Ip Man 葉問 (2008) – HK Movie

March 8, 2009 jeansdream
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It’s been a while since we visited our home theatre.  🙂

Hubby and I rented 2 movies last evening.  Body of Lies (2008) and this one, which I am going to write about here – Ip Man 葉問 (2008), released in China /  Malaysia / Singapore / Hong Kong etc at December 2008.

This is a martial arts (Wing Chun Chuan) and a semi-biography movie of Ip Man, the kung fu mentor of the legendary and perhaps the most celebrated and remembered international martial arts movie star Bruce Lee.  This movie shows us what kind of man Ip Man was.

Directed by Yip Wai-shun Wilson 葉偉信 and written by Edmond Wong, the crew and casts included Action Director Sammo Hung 洪金寶, Music Director Kenji Kawai, Art Director Mak Kwok-kung Ken, Donnie Yen 甄子丹 as Ip Man, Hiroyuki Ikeuchi 池内博之 as General Miura, Simon Yam 任達華 as Merchant Zhou, Lam Ka-tung 林家棟 as the Interpreter, Fan Siu-wong Louis 樊少皇 as the Theif Chief from the North, Chen Zhi-Hui 陳之輝 as Master Liu, Lynn Hung 熊黛林 as the Wife of Ip Man etc.  What can I say – a solid team.

I am a newbie to Tai Chi, a style of Chinese martial arts.  Watching “Ip Man” gives me great reinforcement that kung fu, seamingly slow at practice time, can be an effective and convenient, and shall I say – lethal – weapon for self defense.  Wing Chun, the martial arts which Ip Man mastered so well, is direct – it’s straight forward and efficient.  You don’t see fancy and big movements in this Chuan itself.  This Chuan seems to target after pressure points and will go after weak organs like eyes, face, head, throat etc if needed.  The wooden dummy with couple sticks extended from the trunk which Ip Man practiced his Win Chun with resembles the combat target.  (An interesting note for those who don’t read Chinese – in the movie, a paper with 4 Chinese characters is sticked on Ip Man’s wooded dummy – it says “Master Wife” (老婆大人) – cute.)

The movie was set around the second Sino-Japanese War.  The content could be very heavy and dead serious, but Yip Wai-shun and the writer Edmond Wong made it flowing and bearable.  At the back of most Chinese minds, especially those who suffered from the second Sino-Japanese War / WWII, they really “don’t like” (reads hate) Japanese.   China was invaded and her people were humilated / raped / tortured / experimented by the Japanese army then.  Many Chinese are still angry nowadays because the right-wing Japanese government still does not admit evil deeds then and has manupulated its history textbook so such dark times weren’t clearly described to the young Japanese generations.  In this movie, it’s only normal and truthful to history that it’s filled with a repeated theme of such emotions.  Tho Ip Man was presented as a super cool, generous, forgiving, easy going and calm master, he had his “angry and mildly racist” moments.  I am referring to the fight scenes of Ip Man and the 10 judo black-belts in the gym, and his comment about Japanese cannot understand being considerate and generous to others hence they don’t deserve to learn / master martial arts.  I accept that – given he’s been born and living in that sad and painful era, his actions are understandable – he’s not a saint and strictly speaking, his actions are “an eye for an eye”.  On the bright side, Ip Man was such an extremely easy-going and gentle person.  Though he (and his wife as well) knows that his martial arts skill is the best in his hometown, he never shows off and he doesn’t compete with others.  He is such an introvert and has almost nil personal ego.  But when it comes to his beloved family and country, he’s not shy and won’t hesitate to express his emotions.  The story of the Interpreter was realistic.  The relationship of Ip Man and his wife was plain yet deep.  The overall script was strong and detailed.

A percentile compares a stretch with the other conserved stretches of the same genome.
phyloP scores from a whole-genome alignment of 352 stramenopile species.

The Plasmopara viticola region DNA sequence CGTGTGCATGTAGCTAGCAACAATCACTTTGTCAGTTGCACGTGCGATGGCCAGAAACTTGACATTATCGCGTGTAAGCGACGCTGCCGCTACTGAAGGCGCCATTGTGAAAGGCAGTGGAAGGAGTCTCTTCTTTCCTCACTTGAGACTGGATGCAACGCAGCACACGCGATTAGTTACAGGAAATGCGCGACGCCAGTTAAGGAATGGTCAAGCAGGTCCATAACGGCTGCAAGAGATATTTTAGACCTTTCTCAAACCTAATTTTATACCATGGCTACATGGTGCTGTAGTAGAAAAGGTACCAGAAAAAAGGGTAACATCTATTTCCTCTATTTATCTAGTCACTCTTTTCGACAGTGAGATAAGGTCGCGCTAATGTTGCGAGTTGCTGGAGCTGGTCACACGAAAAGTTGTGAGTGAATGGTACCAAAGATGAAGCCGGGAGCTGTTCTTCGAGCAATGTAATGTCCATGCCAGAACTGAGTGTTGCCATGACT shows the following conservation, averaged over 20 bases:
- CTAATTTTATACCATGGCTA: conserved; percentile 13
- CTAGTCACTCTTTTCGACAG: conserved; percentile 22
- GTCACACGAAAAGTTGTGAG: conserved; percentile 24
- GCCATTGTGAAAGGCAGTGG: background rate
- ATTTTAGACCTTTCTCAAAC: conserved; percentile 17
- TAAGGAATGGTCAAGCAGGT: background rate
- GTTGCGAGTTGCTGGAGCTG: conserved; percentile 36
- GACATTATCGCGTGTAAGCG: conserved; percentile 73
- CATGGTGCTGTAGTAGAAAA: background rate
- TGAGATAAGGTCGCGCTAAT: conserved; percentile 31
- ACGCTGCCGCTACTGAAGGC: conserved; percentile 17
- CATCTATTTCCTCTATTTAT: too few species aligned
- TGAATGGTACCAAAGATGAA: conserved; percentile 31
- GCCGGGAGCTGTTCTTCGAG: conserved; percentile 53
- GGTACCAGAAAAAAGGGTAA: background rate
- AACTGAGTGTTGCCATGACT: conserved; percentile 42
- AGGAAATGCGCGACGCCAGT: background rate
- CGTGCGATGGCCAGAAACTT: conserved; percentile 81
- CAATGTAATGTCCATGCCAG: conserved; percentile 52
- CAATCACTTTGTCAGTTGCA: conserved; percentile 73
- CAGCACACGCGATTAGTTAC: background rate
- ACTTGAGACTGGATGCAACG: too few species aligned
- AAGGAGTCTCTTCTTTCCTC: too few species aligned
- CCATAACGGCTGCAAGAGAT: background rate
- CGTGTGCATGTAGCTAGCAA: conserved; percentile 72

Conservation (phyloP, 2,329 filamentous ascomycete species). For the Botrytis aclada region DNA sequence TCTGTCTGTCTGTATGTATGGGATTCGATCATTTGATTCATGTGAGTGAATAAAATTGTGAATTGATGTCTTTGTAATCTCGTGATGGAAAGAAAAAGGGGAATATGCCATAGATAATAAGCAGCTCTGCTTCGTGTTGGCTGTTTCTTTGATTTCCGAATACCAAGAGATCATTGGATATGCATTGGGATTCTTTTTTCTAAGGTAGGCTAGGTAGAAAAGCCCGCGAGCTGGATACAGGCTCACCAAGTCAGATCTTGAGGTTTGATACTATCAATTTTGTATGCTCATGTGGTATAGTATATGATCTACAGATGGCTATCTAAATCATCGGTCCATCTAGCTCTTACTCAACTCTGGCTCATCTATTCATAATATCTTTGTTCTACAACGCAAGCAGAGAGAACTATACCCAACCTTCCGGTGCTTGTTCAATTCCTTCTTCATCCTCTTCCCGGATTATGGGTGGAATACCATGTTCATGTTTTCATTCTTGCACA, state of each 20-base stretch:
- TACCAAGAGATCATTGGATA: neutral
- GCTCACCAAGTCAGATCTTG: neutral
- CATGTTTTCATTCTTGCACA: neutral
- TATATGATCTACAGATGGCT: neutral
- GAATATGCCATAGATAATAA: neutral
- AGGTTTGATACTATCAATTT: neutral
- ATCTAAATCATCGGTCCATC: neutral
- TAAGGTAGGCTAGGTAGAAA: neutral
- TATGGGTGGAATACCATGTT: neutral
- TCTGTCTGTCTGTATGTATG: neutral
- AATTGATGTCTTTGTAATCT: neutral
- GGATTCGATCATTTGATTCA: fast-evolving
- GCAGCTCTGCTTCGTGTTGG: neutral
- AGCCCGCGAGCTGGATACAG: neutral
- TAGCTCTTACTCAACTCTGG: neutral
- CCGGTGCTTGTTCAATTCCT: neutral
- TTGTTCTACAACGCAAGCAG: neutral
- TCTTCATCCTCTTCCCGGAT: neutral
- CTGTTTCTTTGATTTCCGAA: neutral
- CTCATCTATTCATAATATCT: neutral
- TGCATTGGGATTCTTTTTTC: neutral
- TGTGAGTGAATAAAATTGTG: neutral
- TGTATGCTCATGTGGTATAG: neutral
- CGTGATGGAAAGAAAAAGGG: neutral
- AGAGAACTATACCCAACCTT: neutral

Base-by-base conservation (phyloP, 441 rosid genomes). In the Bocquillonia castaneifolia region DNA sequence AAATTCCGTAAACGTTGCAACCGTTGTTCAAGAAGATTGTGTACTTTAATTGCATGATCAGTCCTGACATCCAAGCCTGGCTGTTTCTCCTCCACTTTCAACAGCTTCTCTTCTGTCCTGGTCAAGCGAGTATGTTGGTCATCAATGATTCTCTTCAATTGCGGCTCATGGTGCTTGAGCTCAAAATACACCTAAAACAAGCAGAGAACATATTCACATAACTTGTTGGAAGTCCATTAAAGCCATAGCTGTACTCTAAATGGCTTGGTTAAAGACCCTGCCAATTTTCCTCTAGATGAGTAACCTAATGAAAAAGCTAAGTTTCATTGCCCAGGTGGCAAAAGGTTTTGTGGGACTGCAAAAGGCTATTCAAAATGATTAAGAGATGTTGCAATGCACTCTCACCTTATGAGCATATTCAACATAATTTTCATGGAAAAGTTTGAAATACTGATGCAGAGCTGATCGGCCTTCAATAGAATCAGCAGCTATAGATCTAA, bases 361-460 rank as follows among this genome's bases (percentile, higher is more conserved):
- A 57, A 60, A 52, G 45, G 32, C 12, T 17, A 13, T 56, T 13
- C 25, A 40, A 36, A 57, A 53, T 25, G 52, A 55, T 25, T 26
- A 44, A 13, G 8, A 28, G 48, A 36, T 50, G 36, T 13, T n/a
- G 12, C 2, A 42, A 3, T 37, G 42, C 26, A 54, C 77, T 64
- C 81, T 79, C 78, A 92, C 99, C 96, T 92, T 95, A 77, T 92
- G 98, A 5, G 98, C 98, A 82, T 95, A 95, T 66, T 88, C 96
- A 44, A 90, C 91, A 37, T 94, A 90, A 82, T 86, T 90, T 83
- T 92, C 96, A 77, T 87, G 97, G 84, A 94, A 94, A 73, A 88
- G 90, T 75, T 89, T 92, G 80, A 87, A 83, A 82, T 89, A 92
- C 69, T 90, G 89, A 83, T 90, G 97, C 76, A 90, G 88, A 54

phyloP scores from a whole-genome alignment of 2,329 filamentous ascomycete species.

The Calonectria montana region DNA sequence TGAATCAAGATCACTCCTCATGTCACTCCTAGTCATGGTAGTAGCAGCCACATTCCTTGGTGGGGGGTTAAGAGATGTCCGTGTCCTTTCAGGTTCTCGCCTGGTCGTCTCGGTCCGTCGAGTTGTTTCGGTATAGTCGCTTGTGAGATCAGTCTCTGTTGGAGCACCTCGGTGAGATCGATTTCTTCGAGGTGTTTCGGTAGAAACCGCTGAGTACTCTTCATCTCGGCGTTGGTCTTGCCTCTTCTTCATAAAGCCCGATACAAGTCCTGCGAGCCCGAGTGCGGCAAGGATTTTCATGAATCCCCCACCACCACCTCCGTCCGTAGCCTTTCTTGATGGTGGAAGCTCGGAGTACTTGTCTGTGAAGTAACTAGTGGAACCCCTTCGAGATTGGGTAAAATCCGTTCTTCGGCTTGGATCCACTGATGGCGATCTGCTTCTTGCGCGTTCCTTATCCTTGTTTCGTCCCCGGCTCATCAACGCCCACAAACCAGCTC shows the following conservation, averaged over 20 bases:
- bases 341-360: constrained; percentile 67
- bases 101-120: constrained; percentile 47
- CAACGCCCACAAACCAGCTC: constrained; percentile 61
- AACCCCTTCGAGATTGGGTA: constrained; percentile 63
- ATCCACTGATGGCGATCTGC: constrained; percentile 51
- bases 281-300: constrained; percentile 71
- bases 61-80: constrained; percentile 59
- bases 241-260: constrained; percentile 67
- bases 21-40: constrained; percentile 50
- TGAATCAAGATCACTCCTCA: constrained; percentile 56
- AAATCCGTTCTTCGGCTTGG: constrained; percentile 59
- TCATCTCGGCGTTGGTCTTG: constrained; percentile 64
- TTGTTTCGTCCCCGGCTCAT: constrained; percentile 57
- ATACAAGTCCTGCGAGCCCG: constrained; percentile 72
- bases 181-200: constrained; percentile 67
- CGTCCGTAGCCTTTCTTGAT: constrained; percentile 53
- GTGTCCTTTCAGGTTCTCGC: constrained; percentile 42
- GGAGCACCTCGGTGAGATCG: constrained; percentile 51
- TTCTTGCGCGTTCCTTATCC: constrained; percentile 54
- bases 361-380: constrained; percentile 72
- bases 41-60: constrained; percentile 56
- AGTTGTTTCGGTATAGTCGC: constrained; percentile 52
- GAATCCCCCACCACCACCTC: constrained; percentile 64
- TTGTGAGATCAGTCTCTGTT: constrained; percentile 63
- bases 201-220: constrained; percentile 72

Donnie’s martial arts is good – there is no doubt.  I find his acting improving as well.  He used to be a quite rigid and stern guy in front of the camera many years ago.  He used to care for his moves more than his face and voice – I can’t dispute that, afterall, he got attention from his actions.   And his recent movies showed a gradual improvement on the acting end.  In this movie, I am delightful to have a glimpse of his comic side.  He didn’t say something homorous nor was his facial expressions homorous.   Perhaps I should say the credits also go to Yip Wai-shun’s powerful directing? 

All those I cited in the crew and cast – I think they all did a great job.  I enjoy the Japanese casts – Hiroyuki and the actor who played Miura’s subordinate.  Hiroyuki is so handsome and his Judo (his stunts) seems impressive.

Lines in the movies I like:  (meaning only, not exact wordings): 

1) It’s not this martial arts style beats that style; it’s the person.

2) There is no man in the world who’s afraid of his wife.  There is only men who respect their wife.  (I don’t think this is universal truth, but this reflects Ip Man’s loving mind anyway and this is nice.)

I burst into laughter at this scene:  Ip’s son ridng on his bike, talking to his dad when Ip was dueling with the Thief Chief from the North in the house.  Halirous line too. 

Tho too short, I enjoy watching the bonus documentary and the photos. I enjoy Ip Man the movie and I will be looking forward to Ip Man 2.  I was thinking perhaps Ip Man’s son resented martial arts so much when he was a kid coz his dad seemed to be more interested in Wing Chun than himself.  And who did his son learn his Wing Chun from?  Will I find answers in the sequal?  Another interesting note:  some characters like the Interpreter and the Theif Cheif are supposedly dead, but due to the cencership of China that these scenes were cut from the theatrical version, these roles have a chance to be reprised in Ip Man 2.


Entry Filed under: Movie Ping 影評

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